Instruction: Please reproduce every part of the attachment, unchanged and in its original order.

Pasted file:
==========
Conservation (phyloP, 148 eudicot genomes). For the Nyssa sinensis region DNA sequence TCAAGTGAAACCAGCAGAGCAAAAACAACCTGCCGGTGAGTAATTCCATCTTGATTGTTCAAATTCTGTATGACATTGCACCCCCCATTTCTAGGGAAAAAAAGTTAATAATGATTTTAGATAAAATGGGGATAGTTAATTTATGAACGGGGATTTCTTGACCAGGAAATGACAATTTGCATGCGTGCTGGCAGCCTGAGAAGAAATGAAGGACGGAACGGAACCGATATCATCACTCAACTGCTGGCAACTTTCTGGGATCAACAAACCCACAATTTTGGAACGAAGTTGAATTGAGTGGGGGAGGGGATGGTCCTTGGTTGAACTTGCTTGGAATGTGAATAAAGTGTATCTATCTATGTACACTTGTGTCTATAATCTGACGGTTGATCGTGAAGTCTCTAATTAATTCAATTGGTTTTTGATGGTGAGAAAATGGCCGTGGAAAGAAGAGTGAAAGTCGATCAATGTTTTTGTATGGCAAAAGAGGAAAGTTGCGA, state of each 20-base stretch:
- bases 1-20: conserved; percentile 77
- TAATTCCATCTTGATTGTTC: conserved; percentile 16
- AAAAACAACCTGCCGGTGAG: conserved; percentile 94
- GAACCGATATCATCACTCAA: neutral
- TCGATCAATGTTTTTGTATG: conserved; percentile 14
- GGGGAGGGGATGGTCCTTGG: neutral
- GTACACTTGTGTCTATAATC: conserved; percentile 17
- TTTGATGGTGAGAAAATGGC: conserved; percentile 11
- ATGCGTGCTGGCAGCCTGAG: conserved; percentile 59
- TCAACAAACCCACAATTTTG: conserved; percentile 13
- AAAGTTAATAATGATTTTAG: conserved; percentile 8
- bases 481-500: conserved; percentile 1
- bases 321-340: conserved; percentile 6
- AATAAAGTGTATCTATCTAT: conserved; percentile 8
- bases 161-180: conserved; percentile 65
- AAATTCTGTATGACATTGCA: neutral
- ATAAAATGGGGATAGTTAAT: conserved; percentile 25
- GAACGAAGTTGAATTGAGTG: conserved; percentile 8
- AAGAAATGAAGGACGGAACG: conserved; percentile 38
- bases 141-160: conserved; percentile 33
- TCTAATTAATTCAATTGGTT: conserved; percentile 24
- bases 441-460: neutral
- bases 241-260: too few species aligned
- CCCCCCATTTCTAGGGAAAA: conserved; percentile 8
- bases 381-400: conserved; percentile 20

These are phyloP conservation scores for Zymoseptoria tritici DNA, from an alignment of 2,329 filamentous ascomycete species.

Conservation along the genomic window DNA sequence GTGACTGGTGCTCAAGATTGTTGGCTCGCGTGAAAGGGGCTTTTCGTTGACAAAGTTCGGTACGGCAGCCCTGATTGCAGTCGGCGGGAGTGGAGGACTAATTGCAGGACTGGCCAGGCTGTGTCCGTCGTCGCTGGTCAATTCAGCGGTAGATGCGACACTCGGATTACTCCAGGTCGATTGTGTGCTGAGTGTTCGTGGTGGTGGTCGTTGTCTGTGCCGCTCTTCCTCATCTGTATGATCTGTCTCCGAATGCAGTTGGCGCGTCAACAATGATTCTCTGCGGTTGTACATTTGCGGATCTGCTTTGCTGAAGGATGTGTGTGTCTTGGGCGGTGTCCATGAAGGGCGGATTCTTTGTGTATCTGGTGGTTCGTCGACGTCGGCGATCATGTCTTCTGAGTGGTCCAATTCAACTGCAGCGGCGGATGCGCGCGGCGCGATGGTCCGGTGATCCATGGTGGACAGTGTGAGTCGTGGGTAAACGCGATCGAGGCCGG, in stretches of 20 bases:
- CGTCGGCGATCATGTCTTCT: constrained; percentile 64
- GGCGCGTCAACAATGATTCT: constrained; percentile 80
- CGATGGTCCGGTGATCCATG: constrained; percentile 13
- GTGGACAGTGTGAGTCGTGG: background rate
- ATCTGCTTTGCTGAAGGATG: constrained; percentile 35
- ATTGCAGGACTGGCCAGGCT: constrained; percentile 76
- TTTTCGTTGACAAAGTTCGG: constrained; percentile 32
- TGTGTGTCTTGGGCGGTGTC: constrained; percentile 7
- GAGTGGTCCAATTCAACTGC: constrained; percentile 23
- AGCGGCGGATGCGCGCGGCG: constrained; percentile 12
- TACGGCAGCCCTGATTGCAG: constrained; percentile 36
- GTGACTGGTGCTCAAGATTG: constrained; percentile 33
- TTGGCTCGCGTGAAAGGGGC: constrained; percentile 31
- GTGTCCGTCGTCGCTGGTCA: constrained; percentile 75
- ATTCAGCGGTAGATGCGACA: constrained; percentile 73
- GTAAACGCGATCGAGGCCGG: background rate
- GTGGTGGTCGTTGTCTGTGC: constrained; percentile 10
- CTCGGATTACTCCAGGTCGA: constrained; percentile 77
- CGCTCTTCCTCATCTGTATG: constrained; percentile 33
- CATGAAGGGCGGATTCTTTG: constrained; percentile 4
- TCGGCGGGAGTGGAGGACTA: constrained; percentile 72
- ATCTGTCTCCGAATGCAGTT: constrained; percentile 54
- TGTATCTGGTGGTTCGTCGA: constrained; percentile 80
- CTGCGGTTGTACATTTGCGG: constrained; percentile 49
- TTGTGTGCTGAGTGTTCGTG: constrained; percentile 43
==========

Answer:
Conservation (phyloP, 148 eudicot genomes). For the Nyssa sinensis region DNA sequence TCAAGTGAAACCAGCAGAGCAAAAACAACCTGCCGGTGAGTAATTCCATCTTGATTGTTCAAATTCTGTATGACATTGCACCCCCCATTTCTAGGGAAAAAAAGTTAATAATGATTTTAGATAAAATGGGGATAGTTAATTTATGAACGGGGATTTCTTGACCAGGAAATGACAATTTGCATGCGTGCTGGCAGCCTGAGAAGAAATGAAGGACGGAACGGAACCGATATCATCACTCAACTGCTGGCAACTTTCTGGGATCAACAAACCCACAATTTTGGAACGAAGTTGAATTGAGTGGGGGAGGGGATGGTCCTTGGTTGAACTTGCTTGGAATGTGAATAAAGTGTATCTATCTATGTACACTTGTGTCTATAATCTGACGGTTGATCGTGAAGTCTCTAATTAATTCAATTGGTTTTTGATGGTGAGAAAATGGCCGTGGAAAGAAGAGTGAAAGTCGATCAATGTTTTTGTATGGCAAAAGAGGAAAGTTGCGA, state of each 20-base stretch:
- bases 1-20: conserved; percentile 77
- TAATTCCATCTTGATTGTTC: conserved; percentile 16
- AAAAACAACCTGCCGGTGAG: conserved; percentile 94
- GAACCGATATCATCACTCAA: neutral
- TCGATCAATGTTTTTGTATG: conserved; percentile 14
- GGGGAGGGGATGGTCCTTGG: neutral
- GTACACTTGTGTCTATAATC: conserved; percentile 17
- TTTGATGGTGAGAAAATGGC: conserved; percentile 11
- ATGCGTGCTGGCAGCCTGAG: conserved; percentile 59
- TCAACAAACCCACAATTTTG: conserved; percentile 13
- AAAGTTAATAATGATTTTAG: conserved; percentile 8
- bases 481-500: conserved; percentile 1
- bases 321-340: conserved; percentile 6
- AATAAAGTGTATCTATCTAT: conserved; percentile 8
- bases 161-180: conserved; percentile 65
- AAATTCTGTATGACATTGCA: neutral
- ATAAAATGGGGATAGTTAAT: conserved; percentile 25
- GAACGAAGTTGAATTGAGTG: conserved; percentile 8
- AAGAAATGAAGGACGGAACG: conserved; percentile 38
- bases 141-160: conserved; percentile 33
- TCTAATTAATTCAATTGGTT: conserved; percentile 24
- bases 441-460: neutral
- bases 241-260: too few species aligned
- CCCCCCATTTCTAGGGAAAA: conserved; percentile 8
- bases 381-400: conserved; percentile 20

These are phyloP conservation scores for Zymoseptoria tritici DNA, from an alignment of 2,329 filamentous ascomycete species.

Conservation along the genomic window DNA sequence GTGACTGGTGCTCAAGATTGTTGGCTCGCGTGAAAGGGGCTTTTCGTTGACAAAGTTCGGTACGGCAGCCCTGATTGCAGTCGGCGGGAGTGGAGGACTAATTGCAGGACTGGCCAGGCTGTGTCCGTCGTCGCTGGTCAATTCAGCGGTAGATGCGACACTCGGATTACTCCAGGTCGATTGTGTGCTGAGTGTTCGTGGTGGTGGTCGTTGTCTGTGCCGCTCTTCCTCATCTGTATGATCTGTCTCCGAATGCAGTTGGCGCGTCAACAATGATTCTCTGCGGTTGTACATTTGCGGATCTGCTTTGCTGAAGGATGTGTGTGTCTTGGGCGGTGTCCATGAAGGGCGGATTCTTTGTGTATCTGGTGGTTCGTCGACGTCGGCGATCATGTCTTCTGAGTGGTCCAATTCAACTGCAGCGGCGGATGCGCGCGGCGCGATGGTCCGGTGATCCATGGTGGACAGTGTGAGTCGTGGGTAAACGCGATCGAGGCCGG, in stretches of 20 bases:
- CGTCGGCGATCATGTCTTCT: constrained; percentile 64
- GGCGCGTCAACAATGATTCT: constrained; percentile 80
- CGATGGTCCGGTGATCCATG: constrained; percentile 13
- GTGGACAGTGTGAGTCGTGG: background rate
- ATCTGCTTTGCTGAAGGATG: constrained; percentile 35
- ATTGCAGGACTGGCCAGGCT: constrained; percentile 76
- TTTTCGTTGACAAAGTTCGG: constrained; percentile 32
- TGTGTGTCTTGGGCGGTGTC: constrained; percentile 7
- GAGTGGTCCAATTCAACTGC: constrained; percentile 23
- AGCGGCGGATGCGCGCGGCG: constrained; percentile 12
- TACGGCAGCCCTGATTGCAG: constrained; percentile 36
- GTGACTGGTGCTCAAGATTG: constrained; percentile 33
- TTGGCTCGCGTGAAAGGGGC: constrained; percentile 31
- GTGTCCGTCGTCGCTGGTCA: constrained; percentile 75
- ATTCAGCGGTAGATGCGACA: constrained; percentile 73
- GTAAACGCGATCGAGGCCGG: background rate
- GTGGTGGTCGTTGTCTGTGC: constrained; percentile 10
- CTCGGATTACTCCAGGTCGA: constrained; percentile 77
- CGCTCTTCCTCATCTGTATG: constrained; percentile 33
- CATGAAGGGCGGATTCTTTG: constrained; percentile 4
- TCGGCGGGAGTGGAGGACTA: constrained; percentile 72
- ATCTGTCTCCGAATGCAGTT: constrained; percentile 54
- TGTATCTGGTGGTTCGTCGA: constrained; percentile 80
- CTGCGGTTGTACATTTGCGG: constrained; percentile 49
- TTGTGTGCTGAGTGTTCGTG: constrained; percentile 43